mandatory 
or 
discretionary 
.
MANDATORY
when the facts pertain to:1.the existence and territorial extent of states;2.their political history, form of government,and symbols of nationality;3.the law of nations;4.the admiralty and maritime courts of theworld and their seals;5.the political constitution and history of thePhilippines;6.the official acts of the legislative, executiveand judicial departments of the Philippines;7.the laws of nature;8.the measure of time; and9.the geographical divisions
THE LAW OF NATIONS
- The law of nationswhich is the subject of judicial notice is the lawwhich regulates the relations of the dominantpowers of the earth. It is the compilation of ruleswhich by common consent of mankind havebeen acquiesced in as law.Foreign municipal law must be proved as anyother fact.
DOCTRINE OF PROCESSUALPRESUMPTION:
It is that doctrine which lays down thepresumption that the foreign law is the same asthe law of the forum. It arises if the foreign law,though properly applicable, is either not alleged,or if alleged, is not duly proved before acompetent court.
NOTE:
When parties in a case agree on whatthe foreign law provides, these are admissionsof fact which the other parties and the court aremade to rely and act upon, hence they are inestoppel to subsequently take a contraryposition
(Phil. Commercial & Industrial Bank,vs. Escolin. et al)
The mere personal knowledge of the judge is notthe judicial knowledge of the court; judicialcognizance is taken only of those matters whichare “commonly” known. A fact may be of judicialnotice and not of judge’s personal knowledgeand vice versa the rule refers to facts whichought to be known to judges because of their  judicial functions.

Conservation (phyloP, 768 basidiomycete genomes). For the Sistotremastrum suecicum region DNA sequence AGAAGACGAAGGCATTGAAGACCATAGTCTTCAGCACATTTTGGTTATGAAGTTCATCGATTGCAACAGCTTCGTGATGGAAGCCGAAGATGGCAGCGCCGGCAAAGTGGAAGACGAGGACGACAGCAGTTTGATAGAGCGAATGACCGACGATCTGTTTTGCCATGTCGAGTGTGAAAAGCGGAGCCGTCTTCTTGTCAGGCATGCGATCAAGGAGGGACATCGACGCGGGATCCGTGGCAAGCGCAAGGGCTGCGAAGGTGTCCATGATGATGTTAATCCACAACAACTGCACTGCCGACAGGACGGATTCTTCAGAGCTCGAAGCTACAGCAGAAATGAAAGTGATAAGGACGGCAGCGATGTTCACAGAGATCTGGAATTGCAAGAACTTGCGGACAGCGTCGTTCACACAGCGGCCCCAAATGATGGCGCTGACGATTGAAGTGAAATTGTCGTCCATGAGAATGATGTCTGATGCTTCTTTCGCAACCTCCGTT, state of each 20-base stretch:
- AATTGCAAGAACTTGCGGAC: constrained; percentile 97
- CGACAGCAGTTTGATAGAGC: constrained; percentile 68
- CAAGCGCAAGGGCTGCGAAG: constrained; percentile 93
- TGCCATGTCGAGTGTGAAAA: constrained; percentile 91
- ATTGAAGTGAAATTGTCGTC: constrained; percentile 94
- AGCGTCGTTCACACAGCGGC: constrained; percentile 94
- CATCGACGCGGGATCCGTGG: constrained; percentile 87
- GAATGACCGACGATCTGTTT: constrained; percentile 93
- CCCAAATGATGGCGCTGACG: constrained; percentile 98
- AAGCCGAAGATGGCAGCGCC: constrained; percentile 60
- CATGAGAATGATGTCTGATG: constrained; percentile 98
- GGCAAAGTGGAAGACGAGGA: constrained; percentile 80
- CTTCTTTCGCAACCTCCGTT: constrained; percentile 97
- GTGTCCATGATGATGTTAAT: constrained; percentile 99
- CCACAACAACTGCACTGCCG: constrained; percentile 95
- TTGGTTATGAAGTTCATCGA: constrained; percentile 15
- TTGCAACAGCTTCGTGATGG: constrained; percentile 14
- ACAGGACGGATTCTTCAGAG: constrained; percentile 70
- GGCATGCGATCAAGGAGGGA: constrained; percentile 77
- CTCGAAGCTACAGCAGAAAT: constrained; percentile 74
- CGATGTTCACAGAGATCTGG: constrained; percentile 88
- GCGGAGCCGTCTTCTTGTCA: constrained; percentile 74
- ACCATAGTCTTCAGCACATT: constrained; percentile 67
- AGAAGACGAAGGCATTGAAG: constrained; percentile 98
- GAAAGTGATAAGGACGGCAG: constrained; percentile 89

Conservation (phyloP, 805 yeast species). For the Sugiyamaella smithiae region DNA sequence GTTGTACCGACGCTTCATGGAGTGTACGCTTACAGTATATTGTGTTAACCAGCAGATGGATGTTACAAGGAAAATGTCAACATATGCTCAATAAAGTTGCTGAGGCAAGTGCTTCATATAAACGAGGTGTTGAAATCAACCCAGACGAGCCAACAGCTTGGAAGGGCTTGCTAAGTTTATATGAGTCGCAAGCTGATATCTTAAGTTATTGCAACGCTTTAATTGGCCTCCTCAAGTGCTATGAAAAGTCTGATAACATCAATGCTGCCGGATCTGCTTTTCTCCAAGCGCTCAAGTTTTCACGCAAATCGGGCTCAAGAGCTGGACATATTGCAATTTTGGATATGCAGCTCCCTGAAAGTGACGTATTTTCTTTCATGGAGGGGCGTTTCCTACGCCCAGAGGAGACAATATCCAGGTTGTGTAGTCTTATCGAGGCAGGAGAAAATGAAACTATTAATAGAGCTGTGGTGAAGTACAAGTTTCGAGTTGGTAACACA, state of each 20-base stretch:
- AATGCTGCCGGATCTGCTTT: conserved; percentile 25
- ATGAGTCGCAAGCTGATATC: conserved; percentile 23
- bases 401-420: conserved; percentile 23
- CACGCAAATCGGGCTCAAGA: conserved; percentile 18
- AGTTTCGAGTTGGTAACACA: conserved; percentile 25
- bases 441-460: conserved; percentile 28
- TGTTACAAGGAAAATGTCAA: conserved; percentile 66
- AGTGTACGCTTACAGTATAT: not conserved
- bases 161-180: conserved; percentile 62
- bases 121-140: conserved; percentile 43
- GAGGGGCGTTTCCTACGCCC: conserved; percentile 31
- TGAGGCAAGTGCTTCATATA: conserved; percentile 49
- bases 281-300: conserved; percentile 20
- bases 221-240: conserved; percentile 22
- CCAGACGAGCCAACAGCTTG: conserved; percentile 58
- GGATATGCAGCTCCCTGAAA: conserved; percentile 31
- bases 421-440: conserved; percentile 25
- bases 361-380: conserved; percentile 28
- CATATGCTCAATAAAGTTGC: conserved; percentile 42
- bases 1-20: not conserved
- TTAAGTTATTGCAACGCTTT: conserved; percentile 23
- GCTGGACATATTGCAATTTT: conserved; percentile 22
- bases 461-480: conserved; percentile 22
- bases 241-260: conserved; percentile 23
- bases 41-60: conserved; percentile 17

JUDICIAL NOTICE IS DISCRETIONARY WITHRESPECT TO MATTERS WHICH ARE:
 1. of public knowledge; or 2. capable of unquestionable demonstration;or 3. those that judges ought to know by reasonof their judicial functions.
WHEN JUDGE MAY TAKE JUDICIAL NOTICEOF RECORDS OF ANOTHER CASEPREVIOUSLY TRIED:
1.When, either at the initiative of the judge or that of the parties, and without objection of any party, the record of the previous action
2
 
are read and adopted into the presentaction.2.When, without objection on the part of anyparty, the records of the previous case areactually withdrawn from the archives andattached to the records of the presentaction, by court order.
Judicial Notice of Municipal Ordinances
Inferior courts should take judicial notice of municipal or city ordinances in force in their territorial jurisdiction.The RTC should take judicial notice of municipalordinances only when:1. they are expressly authorized by statute;2. on appeals of decisions by the inferior courtwhen such courts had taken notice of amunicipal ordinance.
Section 4. Judicial AdmissionJUDICIAL ADMISSION
-
 
the admission made inthe course of the proceedings in the same caseby a party
.NOTE:
Lack of jurisdiction cannot be admittedbecause jurisdiction is conferred by law and notby stipulation of parties.
Judicial Admissions May Be Made in: